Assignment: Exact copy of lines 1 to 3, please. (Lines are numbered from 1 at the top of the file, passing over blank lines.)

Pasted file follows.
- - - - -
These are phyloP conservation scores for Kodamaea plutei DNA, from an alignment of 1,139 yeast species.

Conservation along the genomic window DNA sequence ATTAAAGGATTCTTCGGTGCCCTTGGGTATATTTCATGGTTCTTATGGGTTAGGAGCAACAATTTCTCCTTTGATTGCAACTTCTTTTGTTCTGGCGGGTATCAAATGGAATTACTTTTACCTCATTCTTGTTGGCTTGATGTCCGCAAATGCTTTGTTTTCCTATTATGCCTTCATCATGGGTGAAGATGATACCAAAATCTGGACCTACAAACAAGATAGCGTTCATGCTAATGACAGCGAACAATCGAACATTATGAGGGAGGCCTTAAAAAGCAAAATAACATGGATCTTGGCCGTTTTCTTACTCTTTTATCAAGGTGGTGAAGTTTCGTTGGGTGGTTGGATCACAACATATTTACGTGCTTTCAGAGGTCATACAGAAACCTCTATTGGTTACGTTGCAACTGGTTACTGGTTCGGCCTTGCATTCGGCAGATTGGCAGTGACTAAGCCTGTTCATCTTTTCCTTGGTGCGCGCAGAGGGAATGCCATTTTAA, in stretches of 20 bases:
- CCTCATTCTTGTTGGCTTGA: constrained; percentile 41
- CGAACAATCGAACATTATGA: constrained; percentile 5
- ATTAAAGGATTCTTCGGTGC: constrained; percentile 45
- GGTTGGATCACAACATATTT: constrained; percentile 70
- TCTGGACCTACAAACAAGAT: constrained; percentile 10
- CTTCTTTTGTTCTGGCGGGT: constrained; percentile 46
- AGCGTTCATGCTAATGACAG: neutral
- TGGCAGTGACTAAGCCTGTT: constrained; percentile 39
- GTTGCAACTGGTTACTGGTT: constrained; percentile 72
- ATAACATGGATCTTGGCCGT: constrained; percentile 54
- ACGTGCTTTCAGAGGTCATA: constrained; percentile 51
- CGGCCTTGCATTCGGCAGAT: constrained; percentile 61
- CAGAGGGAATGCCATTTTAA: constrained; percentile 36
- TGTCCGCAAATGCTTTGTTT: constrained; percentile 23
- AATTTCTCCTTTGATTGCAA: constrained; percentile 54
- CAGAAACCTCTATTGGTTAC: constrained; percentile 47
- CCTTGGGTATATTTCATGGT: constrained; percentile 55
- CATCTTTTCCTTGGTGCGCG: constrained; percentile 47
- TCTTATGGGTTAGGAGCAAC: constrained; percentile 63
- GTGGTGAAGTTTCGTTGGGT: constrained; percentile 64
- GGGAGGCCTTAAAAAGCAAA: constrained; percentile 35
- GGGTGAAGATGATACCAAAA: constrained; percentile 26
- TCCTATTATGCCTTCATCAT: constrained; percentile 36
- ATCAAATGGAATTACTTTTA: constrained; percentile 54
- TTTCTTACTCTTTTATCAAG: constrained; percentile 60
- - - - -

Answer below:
These are phyloP conservation scores for Kodamaea plutei DNA, from an alignment of 1,139 yeast species.

Conservation along the genomic window DNA sequence ATTAAAGGATTCTTCGGTGCCCTTGGGTATATTTCATGGTTCTTATGGGTTAGGAGCAACAATTTCTCCTTTGATTGCAACTTCTTTTGTTCTGGCGGGTATCAAATGGAATTACTTTTACCTCATTCTTGTTGGCTTGATGTCCGCAAATGCTTTGTTTTCCTATTATGCCTTCATCATGGGTGAAGATGATACCAAAATCTGGACCTACAAACAAGATAGCGTTCATGCTAATGACAGCGAACAATCGAACATTATGAGGGAGGCCTTAAAAAGCAAAATAACATGGATCTTGGCCGTTTTCTTACTCTTTTATCAAGGTGGTGAAGTTTCGTTGGGTGGTTGGATCACAACATATTTACGTGCTTTCAGAGGTCATACAGAAACCTCTATTGGTTACGTTGCAACTGGTTACTGGTTCGGCCTTGCATTCGGCAGATTGGCAGTGACTAAGCCTGTTCATCTTTTCCTTGGTGCGCGCAGAGGGAATGCCATTTTAA, in stretches of 20 bases:
- CCTCATTCTTGTTGGCTTGA: constrained; percentile 41